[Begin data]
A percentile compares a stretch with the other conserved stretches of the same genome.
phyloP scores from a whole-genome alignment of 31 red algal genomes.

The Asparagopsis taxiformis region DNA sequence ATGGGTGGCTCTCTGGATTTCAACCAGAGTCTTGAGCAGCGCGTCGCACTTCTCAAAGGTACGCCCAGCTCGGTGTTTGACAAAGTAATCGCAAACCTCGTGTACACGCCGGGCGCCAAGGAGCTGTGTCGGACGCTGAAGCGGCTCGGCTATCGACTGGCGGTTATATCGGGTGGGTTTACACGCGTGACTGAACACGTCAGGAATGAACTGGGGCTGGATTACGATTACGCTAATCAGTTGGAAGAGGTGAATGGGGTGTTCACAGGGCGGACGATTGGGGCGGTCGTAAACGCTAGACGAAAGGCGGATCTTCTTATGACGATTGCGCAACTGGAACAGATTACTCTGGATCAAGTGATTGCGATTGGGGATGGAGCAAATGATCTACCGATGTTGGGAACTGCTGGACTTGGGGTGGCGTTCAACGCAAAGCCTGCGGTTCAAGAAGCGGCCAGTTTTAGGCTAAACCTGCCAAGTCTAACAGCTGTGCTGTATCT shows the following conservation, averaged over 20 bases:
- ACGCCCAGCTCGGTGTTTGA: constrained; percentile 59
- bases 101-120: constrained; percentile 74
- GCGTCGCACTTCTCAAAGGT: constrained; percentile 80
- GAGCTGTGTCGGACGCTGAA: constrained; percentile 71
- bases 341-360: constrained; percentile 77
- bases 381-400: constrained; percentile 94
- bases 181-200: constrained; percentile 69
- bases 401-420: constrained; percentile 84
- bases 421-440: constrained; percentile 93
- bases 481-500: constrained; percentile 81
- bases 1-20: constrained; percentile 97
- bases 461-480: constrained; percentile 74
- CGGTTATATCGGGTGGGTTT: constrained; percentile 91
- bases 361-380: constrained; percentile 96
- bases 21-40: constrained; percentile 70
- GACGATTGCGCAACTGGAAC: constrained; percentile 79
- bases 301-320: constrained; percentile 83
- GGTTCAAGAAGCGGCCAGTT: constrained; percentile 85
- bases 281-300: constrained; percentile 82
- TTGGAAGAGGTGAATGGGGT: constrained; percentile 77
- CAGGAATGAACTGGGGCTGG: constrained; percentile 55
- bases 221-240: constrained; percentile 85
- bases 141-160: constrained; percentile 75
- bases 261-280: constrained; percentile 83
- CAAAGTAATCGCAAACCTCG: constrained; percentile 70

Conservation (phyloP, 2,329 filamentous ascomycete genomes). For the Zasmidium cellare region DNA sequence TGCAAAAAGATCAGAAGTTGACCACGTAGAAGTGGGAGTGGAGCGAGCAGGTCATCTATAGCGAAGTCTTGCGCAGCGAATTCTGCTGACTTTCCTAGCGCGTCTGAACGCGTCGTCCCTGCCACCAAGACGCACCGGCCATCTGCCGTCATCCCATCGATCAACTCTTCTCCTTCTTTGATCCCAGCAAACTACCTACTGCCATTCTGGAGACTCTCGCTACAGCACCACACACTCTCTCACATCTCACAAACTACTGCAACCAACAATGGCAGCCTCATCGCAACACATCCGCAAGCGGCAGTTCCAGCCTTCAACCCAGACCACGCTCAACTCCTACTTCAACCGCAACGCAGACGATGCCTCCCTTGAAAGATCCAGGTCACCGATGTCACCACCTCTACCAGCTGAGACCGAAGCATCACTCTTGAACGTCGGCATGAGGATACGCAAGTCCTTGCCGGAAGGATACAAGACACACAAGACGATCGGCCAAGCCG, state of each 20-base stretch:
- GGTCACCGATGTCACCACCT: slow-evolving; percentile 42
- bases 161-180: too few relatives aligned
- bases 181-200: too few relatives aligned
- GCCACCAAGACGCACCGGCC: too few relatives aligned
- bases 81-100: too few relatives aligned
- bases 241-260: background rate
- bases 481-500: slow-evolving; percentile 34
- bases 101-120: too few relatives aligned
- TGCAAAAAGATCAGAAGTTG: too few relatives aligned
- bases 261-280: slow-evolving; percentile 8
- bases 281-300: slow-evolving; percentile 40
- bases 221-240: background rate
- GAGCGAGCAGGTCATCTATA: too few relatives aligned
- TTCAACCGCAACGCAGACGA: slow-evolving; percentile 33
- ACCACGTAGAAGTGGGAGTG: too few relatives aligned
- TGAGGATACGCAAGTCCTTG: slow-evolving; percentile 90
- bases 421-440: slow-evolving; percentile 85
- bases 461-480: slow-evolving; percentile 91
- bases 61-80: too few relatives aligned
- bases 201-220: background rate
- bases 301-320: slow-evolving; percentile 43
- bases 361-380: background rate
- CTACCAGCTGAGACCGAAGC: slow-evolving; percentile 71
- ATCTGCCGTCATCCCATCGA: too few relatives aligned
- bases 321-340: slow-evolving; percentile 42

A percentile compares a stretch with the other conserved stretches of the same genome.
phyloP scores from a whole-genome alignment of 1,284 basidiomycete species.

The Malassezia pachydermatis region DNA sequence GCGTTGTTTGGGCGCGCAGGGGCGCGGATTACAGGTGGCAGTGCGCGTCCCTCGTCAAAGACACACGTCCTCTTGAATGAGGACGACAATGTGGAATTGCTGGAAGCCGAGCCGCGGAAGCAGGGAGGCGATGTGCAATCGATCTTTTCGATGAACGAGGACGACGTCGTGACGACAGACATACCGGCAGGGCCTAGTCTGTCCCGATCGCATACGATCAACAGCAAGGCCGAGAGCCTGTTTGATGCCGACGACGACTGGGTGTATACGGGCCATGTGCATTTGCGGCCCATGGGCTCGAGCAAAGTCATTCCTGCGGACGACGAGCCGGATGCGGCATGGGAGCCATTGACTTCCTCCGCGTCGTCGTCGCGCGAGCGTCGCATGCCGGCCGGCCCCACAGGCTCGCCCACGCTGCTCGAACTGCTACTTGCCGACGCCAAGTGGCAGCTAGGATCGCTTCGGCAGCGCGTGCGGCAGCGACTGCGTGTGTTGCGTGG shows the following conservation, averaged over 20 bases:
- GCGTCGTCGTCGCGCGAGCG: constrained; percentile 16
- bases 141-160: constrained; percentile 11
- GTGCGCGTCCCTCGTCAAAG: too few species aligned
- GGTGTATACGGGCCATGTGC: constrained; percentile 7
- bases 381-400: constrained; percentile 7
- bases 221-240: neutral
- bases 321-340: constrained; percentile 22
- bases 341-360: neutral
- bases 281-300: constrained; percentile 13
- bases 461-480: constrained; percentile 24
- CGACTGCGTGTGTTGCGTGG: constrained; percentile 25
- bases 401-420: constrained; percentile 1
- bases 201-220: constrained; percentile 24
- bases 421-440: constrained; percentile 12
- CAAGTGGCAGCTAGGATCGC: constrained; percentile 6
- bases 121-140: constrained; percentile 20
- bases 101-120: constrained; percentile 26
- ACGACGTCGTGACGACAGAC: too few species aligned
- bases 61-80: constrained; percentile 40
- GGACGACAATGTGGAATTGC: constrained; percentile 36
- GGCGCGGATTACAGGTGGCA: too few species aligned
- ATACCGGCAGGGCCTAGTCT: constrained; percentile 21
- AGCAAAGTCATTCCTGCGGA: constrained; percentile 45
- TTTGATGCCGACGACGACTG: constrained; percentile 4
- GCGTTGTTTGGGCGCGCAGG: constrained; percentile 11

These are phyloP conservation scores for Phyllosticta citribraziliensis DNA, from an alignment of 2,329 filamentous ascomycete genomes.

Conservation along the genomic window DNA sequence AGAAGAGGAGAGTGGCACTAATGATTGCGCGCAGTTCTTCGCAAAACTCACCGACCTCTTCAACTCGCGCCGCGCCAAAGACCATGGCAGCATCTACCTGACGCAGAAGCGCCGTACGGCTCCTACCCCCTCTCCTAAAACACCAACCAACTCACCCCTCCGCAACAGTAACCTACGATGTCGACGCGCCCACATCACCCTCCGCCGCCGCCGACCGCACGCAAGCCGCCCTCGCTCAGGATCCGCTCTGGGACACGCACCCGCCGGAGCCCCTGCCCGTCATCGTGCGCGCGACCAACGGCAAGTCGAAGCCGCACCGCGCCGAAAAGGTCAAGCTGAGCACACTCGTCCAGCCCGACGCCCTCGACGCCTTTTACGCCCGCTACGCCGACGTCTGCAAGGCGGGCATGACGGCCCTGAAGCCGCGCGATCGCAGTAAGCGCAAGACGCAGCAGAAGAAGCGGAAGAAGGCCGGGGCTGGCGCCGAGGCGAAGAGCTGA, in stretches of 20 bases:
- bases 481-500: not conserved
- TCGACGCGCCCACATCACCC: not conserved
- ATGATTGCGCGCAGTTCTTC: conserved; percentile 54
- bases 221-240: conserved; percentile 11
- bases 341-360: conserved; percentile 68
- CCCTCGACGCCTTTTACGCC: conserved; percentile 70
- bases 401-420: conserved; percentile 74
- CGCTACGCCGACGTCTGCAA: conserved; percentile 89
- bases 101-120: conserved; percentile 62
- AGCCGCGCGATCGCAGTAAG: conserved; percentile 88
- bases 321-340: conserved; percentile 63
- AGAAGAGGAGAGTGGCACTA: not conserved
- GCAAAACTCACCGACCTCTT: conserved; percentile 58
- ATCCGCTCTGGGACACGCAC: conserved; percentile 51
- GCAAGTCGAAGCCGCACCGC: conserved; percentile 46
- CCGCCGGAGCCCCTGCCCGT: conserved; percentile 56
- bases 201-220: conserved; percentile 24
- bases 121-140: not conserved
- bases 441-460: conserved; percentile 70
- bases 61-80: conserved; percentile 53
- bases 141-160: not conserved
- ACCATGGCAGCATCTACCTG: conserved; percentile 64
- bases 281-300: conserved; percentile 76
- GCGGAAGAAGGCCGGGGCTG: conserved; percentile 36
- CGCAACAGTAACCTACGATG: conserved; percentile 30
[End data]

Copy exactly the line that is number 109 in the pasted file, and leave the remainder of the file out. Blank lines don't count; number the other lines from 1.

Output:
- CGCAACAGTAACCTACGATG: conserved; percentile 30